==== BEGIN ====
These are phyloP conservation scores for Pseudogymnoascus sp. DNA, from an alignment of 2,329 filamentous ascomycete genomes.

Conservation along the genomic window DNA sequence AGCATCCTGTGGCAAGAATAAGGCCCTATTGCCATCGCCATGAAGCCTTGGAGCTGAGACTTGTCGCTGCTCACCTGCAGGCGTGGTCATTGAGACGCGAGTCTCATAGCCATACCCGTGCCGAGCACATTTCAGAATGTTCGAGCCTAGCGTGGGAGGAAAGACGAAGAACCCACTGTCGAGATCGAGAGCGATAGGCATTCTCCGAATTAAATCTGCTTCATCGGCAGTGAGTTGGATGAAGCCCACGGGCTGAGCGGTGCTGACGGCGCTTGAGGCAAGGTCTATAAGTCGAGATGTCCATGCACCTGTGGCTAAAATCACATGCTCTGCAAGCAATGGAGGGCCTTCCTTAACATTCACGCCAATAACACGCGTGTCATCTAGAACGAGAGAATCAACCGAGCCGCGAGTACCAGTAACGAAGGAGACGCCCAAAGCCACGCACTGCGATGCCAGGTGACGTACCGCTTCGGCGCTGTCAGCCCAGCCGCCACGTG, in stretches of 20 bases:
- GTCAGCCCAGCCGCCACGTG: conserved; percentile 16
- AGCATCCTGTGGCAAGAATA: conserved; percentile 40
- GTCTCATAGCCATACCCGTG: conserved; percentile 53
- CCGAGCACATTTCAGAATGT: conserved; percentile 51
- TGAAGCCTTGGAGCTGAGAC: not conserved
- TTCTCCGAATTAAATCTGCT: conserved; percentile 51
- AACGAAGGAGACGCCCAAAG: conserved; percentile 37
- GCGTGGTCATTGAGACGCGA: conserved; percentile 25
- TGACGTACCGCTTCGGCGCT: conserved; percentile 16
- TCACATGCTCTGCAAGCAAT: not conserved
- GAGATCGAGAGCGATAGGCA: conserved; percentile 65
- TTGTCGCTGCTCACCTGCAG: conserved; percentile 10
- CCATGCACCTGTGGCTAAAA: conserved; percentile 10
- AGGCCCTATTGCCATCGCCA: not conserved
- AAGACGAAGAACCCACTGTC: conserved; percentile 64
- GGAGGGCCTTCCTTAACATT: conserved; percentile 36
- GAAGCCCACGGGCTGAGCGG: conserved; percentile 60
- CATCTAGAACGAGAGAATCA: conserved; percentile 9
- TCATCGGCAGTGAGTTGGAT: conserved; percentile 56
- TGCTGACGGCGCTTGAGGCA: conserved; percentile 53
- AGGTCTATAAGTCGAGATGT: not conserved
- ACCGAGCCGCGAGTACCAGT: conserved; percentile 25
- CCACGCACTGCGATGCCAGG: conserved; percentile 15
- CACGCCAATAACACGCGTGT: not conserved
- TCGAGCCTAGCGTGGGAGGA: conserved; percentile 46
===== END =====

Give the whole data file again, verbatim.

These are phyloP conservation scores for Pseudogymnoascus sp. DNA, from an alignment of 2,329 filamentous ascomycete genomes.

Conservation along the genomic window DNA sequence AGCATCCTGTGGCAAGAATAAGGCCCTATTGCCATCGCCATGAAGCCTTGGAGCTGAGACTTGTCGCTGCTCACCTGCAGGCGTGGTCATTGAGACGCGAGTCTCATAGCCATACCCGTGCCGAGCACATTTCAGAATGTTCGAGCCTAGCGTGGGAGGAAAGACGAAGAACCCACTGTCGAGATCGAGAGCGATAGGCATTCTCCGAATTAAATCTGCTTCATCGGCAGTGAGTTGGATGAAGCCCACGGGCTGAGCGGTGCTGACGGCGCTTGAGGCAAGGTCTATAAGTCGAGATGTCCATGCACCTGTGGCTAAAATCACATGCTCTGCAAGCAATGGAGGGCCTTCCTTAACATTCACGCCAATAACACGCGTGTCATCTAGAACGAGAGAATCAACCGAGCCGCGAGTACCAGTAACGAAGGAGACGCCCAAAGCCACGCACTGCGATGCCAGGTGACGTACCGCTTCGGCGCTGTCAGCCCAGCCGCCACGTG, in stretches of 20 bases:
- GTCAGCCCAGCCGCCACGTG: conserved; percentile 16
- AGCATCCTGTGGCAAGAATA: conserved; percentile 40
- GTCTCATAGCCATACCCGTG: conserved; percentile 53
- CCGAGCACATTTCAGAATGT: conserved; percentile 51
- TGAAGCCTTGGAGCTGAGAC: not conserved
- TTCTCCGAATTAAATCTGCT: conserved; percentile 51
- AACGAAGGAGACGCCCAAAG: conserved; percentile 37
- GCGTGGTCATTGAGACGCGA: conserved; percentile 25
- TGACGTACCGCTTCGGCGCT: conserved; percentile 16
- TCACATGCTCTGCAAGCAAT: not conserved
- GAGATCGAGAGCGATAGGCA: conserved; percentile 65
- TTGTCGCTGCTCACCTGCAG: conserved; percentile 10
- CCATGCACCTGTGGCTAAAA: conserved; percentile 10
- AGGCCCTATTGCCATCGCCA: not conserved
- AAGACGAAGAACCCACTGTC: conserved; percentile 64
- GGAGGGCCTTCCTTAACATT: conserved; percentile 36
- GAAGCCCACGGGCTGAGCGG: conserved; percentile 60
- CATCTAGAACGAGAGAATCA: conserved; percentile 9
- TCATCGGCAGTGAGTTGGAT: conserved; percentile 56
- TGCTGACGGCGCTTGAGGCA: conserved; percentile 53
- AGGTCTATAAGTCGAGATGT: not conserved
- ACCGAGCCGCGAGTACCAGT: conserved; percentile 25
- CCACGCACTGCGATGCCAGG: conserved; percentile 15
- CACGCCAATAACACGCGTGT: not conserved
- TCGAGCCTAGCGTGGGAGGA: conserved; percentile 46